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The federal agency that earlier this year found Air Force officials had retaliated against workers who reported the mishandling of the country's war dead said it has recently settled two more cases of reprisals in the service.
In separate incidents, a human resources systems manager and electronics maintenance technician at Hill Air Force Base, Utah, spoke up about what they perceived as wrongdoing, the U.S. Office of Special Counsel said in a Dec. 18 news release.
According to OSC summaries:
• The human resources systems manager reported to a supervisor in 2010 that a co-worker had altered a military ID card. He later filed an Inspector General complaint because he thought the supervisor had failed to act. The systems manager, who was still in his probationary period at the time, was then fired for poor performance.
• The electronics maintenance technician said in a town hall meeting that his department did not have the proper tools and that his co-workers were not properly repairing aircraft. Three months later, he received markdowns on his performance review and was passed over for a cash reward. The technician had received performance reviews and cash rewards the previous eight years.
The Air Force settled both of the cases in November, OSC said. The systems manager was reinstated and given back pay. The service also restored his leave and benefits. The maintenance technician received a perfect performance review and the cash award for the 2010-2011 performance year.
OSC spokeswoman Ann O'Hanlon said privacy laws prevent the release of the names of those who retaliated against the workers. One is a civilian and one is a service member, she said, declining to specify which cases either was a part of.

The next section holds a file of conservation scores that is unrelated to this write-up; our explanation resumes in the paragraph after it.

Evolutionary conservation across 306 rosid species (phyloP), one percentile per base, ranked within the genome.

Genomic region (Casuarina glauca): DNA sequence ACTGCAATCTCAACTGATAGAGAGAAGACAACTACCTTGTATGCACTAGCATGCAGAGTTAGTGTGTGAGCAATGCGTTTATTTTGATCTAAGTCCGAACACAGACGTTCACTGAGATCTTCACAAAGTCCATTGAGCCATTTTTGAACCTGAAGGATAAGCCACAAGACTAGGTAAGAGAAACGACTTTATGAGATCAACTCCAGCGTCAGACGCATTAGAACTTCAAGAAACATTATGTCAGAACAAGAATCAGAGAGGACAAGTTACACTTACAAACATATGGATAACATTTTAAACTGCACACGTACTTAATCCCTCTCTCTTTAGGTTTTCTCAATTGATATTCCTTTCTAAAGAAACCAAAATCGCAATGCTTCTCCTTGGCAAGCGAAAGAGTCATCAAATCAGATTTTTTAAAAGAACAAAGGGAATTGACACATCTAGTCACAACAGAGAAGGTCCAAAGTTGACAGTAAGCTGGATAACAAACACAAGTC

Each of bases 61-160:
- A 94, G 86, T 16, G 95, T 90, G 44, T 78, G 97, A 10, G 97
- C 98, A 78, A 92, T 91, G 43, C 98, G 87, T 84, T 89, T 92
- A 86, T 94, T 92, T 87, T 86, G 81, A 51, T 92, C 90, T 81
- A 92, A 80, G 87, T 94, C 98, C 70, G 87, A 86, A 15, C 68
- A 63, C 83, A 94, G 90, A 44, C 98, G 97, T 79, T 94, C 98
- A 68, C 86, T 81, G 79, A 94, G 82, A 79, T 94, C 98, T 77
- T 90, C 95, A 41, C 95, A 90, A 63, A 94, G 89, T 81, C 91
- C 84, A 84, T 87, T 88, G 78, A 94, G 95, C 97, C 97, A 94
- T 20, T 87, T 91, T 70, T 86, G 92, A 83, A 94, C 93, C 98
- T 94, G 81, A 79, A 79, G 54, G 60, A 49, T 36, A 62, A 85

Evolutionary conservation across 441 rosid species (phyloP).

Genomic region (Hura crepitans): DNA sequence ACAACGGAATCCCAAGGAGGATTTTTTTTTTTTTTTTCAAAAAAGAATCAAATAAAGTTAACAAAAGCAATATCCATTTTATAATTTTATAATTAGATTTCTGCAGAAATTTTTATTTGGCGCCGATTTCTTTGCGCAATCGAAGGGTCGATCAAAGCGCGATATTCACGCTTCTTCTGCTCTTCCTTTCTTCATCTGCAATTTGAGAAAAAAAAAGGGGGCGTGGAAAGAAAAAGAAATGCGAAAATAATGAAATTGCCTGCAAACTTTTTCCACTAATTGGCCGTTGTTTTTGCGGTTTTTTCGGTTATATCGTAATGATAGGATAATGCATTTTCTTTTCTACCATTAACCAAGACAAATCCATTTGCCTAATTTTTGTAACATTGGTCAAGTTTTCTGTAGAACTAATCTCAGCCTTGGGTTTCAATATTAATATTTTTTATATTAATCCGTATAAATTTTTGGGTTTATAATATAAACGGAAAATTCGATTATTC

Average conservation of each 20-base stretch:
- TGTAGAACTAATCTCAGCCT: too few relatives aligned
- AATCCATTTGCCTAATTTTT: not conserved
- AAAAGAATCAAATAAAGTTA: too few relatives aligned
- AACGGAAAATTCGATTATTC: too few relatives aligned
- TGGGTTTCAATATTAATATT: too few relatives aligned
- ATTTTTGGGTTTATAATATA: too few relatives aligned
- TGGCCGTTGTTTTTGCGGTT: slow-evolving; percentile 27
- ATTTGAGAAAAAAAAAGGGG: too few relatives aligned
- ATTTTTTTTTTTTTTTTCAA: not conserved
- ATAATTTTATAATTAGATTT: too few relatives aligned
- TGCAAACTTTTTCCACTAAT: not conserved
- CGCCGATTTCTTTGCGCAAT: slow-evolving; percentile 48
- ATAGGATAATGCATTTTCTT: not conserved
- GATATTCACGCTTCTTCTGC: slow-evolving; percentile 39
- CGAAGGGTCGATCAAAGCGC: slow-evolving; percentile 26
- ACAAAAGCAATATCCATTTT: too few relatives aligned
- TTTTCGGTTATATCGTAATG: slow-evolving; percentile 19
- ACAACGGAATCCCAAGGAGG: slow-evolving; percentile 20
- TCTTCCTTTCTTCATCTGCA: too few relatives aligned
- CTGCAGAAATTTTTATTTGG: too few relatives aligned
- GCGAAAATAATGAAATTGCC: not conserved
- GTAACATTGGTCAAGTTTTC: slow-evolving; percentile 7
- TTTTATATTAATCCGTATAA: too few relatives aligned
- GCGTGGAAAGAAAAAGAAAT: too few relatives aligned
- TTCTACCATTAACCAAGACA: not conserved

In January, OSC, which investigates accusations of whistle-blower reprisals, http://www.airforcetimes.com/news/2012/01/air-force-whistleblower-law-violated-in-dover-case-013112/">announced that three officials at Dover Air Force Base, Del., had retaliated against four Port Mortuary workers when they complained inside and outside their chain of command about lost, misplaced and mishandled remains of fallen service members between 2009 and 2010. The service has since resolved the cases.
Also this year, the Government Accountability Office reported that the Air Force had a disproportionate number of whistle-blower complaints. While the service represents 22 percent of the military population, it accounted for 37 percent of the complaints.
The Air Force was also more likely to fully investigate and substantiate whistleblower claims, the GAO said.
The Military Whistleblower Protection Act of 1988 is supposed to protect from retaliation service members who report waste, fraud and abuse to an inspector general, a member of Congress, a law enforcement agency or certain Defense Department officials. Reprisals generally took the form of unfavorable assignments or reassignment, poor performance evaluations or disciplinary action, GAO found.
OSC usually does not publicly release its reports, O'Hanlon said, although an exception was made in the Dover case.
Air Force Times has filed a Freedom of Information Act request for the Hill cases. No other information was immediately available, O'Hanlon said.